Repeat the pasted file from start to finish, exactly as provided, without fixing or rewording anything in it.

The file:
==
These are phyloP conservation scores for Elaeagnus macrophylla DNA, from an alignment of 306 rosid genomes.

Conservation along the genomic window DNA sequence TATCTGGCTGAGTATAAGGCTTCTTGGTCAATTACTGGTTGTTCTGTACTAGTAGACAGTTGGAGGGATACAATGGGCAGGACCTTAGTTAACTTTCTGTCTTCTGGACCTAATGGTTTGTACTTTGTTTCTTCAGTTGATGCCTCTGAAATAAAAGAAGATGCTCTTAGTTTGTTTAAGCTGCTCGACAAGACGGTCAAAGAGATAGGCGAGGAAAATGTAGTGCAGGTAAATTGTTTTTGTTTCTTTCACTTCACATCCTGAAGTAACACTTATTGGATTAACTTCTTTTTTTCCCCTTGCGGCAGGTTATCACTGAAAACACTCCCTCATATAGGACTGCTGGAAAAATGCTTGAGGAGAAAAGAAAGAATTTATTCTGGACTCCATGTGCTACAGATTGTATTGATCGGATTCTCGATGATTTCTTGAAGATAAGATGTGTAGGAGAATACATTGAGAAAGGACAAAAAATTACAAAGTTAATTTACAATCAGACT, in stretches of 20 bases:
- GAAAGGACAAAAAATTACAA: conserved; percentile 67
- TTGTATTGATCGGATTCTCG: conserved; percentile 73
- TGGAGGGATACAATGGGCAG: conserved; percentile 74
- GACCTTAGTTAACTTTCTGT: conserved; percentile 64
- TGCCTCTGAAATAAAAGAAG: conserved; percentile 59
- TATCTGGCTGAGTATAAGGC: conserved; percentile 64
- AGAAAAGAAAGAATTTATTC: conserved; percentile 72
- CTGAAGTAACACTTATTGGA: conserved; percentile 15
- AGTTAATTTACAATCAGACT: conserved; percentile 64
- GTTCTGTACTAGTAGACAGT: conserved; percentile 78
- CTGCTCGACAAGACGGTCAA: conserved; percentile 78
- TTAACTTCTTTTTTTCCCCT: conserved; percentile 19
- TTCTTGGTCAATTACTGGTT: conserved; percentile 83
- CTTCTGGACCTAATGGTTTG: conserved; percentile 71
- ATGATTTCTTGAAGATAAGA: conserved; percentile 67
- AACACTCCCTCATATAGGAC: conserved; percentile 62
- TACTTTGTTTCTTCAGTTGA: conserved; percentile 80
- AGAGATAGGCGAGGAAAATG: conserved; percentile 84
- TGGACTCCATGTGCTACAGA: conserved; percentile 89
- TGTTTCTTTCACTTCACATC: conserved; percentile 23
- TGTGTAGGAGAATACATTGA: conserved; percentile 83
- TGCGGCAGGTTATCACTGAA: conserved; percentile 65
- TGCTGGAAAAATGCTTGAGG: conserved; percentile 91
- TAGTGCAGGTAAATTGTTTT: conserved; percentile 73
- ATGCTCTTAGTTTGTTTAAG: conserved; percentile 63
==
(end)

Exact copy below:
These are phyloP conservation scores for Elaeagnus macrophylla DNA, from an alignment of 306 rosid genomes.

Conservation along the genomic window DNA sequence TATCTGGCTGAGTATAAGGCTTCTTGGTCAATTACTGGTTGTTCTGTACTAGTAGACAGTTGGAGGGATACAATGGGCAGGACCTTAGTTAACTTTCTGTCTTCTGGACCTAATGGTTTGTACTTTGTTTCTTCAGTTGATGCCTCTGAAATAAAAGAAGATGCTCTTAGTTTGTTTAAGCTGCTCGACAAGACGGTCAAAGAGATAGGCGAGGAAAATGTAGTGCAGGTAAATTGTTTTTGTTTCTTTCACTTCACATCCTGAAGTAACACTTATTGGATTAACTTCTTTTTTTCCCCTTGCGGCAGGTTATCACTGAAAACACTCCCTCATATAGGACTGCTGGAAAAATGCTTGAGGAGAAAAGAAAGAATTTATTCTGGACTCCATGTGCTACAGATTGTATTGATCGGATTCTCGATGATTTCTTGAAGATAAGATGTGTAGGAGAATACATTGAGAAAGGACAAAAAATTACAAAGTTAATTTACAATCAGACT, in stretches of 20 bases:
- GAAAGGACAAAAAATTACAA: conserved; percentile 67
- TTGTATTGATCGGATTCTCG: conserved; percentile 73
- TGGAGGGATACAATGGGCAG: conserved; percentile 74
- GACCTTAGTTAACTTTCTGT: conserved; percentile 64
- TGCCTCTGAAATAAAAGAAG: conserved; percentile 59
- TATCTGGCTGAGTATAAGGC: conserved; percentile 64
- AGAAAAGAAAGAATTTATTC: conserved; percentile 72
- CTGAAGTAACACTTATTGGA: conserved; percentile 15
- AGTTAATTTACAATCAGACT: conserved; percentile 64
- GTTCTGTACTAGTAGACAGT: conserved; percentile 78
- CTGCTCGACAAGACGGTCAA: conserved; percentile 78
- TTAACTTCTTTTTTTCCCCT: conserved; percentile 19
- TTCTTGGTCAATTACTGGTT: conserved; percentile 83
- CTTCTGGACCTAATGGTTTG: conserved; percentile 71
- ATGATTTCTTGAAGATAAGA: conserved; percentile 67
- AACACTCCCTCATATAGGAC: conserved; percentile 62
- TACTTTGTTTCTTCAGTTGA: conserved; percentile 80
- AGAGATAGGCGAGGAAAATG: conserved; percentile 84
- TGGACTCCATGTGCTACAGA: conserved; percentile 89
- TGTTTCTTTCACTTCACATC: conserved; percentile 23
- TGTGTAGGAGAATACATTGA: conserved; percentile 83
- TGCGGCAGGTTATCACTGAA: conserved; percentile 65
- TGCTGGAAAAATGCTTGAGG: conserved; percentile 91
- TAGTGCAGGTAAATTGTTTT: conserved; percentile 73
- ATGCTCTTAGTTTGTTTAAG: conserved; percentile 63